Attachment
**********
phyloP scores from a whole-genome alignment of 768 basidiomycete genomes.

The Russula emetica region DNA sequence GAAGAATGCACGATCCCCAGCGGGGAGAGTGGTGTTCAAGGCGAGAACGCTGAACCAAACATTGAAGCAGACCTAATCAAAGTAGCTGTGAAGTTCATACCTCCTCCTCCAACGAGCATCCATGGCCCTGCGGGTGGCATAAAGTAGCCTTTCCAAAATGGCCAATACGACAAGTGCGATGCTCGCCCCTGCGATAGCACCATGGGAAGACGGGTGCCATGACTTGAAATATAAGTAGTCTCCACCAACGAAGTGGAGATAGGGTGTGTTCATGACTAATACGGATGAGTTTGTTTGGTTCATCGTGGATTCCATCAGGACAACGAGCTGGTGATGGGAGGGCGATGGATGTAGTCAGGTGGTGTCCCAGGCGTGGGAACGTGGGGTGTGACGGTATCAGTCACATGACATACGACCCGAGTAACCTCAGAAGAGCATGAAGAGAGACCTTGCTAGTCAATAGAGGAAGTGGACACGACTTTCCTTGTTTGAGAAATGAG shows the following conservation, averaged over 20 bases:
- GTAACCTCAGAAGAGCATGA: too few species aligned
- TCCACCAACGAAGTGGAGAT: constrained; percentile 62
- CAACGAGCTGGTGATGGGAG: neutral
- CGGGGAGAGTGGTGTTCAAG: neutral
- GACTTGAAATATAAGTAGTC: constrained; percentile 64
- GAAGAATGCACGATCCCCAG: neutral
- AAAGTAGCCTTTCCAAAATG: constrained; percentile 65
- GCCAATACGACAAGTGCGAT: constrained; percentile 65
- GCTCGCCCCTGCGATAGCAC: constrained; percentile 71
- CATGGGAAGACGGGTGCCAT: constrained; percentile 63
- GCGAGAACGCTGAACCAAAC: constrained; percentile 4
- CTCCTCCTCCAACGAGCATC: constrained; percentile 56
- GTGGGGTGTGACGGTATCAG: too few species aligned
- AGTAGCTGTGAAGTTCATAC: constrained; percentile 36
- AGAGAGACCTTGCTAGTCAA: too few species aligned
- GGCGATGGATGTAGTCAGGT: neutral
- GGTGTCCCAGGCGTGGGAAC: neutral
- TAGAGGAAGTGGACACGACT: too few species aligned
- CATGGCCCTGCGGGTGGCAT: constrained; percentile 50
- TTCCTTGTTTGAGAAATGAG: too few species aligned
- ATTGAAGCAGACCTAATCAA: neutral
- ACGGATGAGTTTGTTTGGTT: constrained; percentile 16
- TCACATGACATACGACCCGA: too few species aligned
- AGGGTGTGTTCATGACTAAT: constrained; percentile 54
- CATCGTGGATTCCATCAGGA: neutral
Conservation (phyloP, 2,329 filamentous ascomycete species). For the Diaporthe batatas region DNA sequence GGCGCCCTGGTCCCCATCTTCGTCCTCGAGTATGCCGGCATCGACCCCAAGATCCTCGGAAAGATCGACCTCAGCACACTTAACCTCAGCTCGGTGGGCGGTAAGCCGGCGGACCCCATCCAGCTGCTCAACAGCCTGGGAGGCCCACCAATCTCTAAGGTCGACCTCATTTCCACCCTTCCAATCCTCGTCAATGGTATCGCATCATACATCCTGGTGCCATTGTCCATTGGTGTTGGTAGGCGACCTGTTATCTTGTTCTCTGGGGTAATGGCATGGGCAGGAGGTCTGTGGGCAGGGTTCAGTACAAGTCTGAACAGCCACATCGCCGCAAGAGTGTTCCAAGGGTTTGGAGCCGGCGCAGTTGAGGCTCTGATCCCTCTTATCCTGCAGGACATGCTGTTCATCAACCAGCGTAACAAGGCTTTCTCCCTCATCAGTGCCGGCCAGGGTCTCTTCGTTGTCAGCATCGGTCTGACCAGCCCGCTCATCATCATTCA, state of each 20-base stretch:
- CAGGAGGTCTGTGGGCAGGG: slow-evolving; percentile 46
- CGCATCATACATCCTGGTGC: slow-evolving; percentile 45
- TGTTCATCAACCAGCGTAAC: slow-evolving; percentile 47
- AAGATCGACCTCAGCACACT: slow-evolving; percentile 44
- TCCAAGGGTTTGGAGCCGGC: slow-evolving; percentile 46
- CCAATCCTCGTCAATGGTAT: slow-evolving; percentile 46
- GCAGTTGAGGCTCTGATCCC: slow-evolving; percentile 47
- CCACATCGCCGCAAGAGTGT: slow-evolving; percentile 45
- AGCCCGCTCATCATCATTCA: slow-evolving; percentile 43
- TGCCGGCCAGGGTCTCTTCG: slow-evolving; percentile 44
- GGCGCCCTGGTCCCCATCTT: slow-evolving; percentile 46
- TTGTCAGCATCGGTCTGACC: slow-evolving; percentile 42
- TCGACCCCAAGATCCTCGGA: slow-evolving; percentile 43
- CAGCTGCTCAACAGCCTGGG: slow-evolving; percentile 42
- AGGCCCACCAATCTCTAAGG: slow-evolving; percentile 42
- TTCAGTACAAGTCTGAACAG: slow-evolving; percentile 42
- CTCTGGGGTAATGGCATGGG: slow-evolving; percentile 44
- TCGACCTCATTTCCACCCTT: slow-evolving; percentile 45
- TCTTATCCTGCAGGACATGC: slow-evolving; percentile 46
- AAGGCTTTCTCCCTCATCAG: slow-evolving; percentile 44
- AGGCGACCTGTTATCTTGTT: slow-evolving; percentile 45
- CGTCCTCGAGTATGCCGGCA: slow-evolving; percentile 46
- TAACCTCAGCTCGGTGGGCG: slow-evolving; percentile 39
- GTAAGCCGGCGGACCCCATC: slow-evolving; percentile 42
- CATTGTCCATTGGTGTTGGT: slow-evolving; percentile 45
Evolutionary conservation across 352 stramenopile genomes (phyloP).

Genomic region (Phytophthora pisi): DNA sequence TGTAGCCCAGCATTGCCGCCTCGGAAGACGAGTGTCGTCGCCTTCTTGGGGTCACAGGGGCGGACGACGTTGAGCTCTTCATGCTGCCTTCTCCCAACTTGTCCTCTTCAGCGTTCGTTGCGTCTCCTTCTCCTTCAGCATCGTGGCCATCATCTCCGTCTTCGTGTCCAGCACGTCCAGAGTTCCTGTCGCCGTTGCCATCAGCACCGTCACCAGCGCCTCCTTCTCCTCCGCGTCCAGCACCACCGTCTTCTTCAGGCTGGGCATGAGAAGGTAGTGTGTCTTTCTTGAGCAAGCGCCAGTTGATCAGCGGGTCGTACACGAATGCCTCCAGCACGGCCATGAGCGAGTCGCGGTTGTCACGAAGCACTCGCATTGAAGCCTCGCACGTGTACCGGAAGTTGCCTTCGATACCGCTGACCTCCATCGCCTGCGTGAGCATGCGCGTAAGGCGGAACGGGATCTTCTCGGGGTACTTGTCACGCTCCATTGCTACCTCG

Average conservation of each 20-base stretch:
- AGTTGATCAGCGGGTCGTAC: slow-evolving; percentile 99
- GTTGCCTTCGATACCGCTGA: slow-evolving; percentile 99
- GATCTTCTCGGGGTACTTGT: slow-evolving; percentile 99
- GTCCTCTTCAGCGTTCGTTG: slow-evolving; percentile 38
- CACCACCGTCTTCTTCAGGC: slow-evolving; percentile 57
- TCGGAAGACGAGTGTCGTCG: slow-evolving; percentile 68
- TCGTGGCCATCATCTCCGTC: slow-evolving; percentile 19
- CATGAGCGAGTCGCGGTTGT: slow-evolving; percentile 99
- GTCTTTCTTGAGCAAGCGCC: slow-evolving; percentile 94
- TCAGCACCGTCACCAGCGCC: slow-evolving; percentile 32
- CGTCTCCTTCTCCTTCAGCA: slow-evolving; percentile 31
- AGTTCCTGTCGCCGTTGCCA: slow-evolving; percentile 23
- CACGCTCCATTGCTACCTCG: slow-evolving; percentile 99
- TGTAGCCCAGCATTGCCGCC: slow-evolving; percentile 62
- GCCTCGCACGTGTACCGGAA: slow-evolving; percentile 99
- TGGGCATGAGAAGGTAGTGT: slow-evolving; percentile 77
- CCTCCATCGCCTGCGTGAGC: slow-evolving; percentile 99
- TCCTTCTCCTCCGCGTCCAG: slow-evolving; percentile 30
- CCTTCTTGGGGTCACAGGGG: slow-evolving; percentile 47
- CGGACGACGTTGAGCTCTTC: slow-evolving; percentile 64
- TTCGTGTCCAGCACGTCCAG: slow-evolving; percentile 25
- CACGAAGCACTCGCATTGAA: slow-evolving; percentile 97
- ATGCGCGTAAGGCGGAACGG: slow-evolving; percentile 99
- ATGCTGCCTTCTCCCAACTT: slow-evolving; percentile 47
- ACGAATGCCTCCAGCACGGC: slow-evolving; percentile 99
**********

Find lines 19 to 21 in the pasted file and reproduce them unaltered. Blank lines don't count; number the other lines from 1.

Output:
- GGTGTCCCAGGCGTGGGAAC: neutral
- TAGAGGAAGTGGACACGACT: too few species aligned
- CATGGCCCTGCGGGTGGCAT: constrained; percentile 50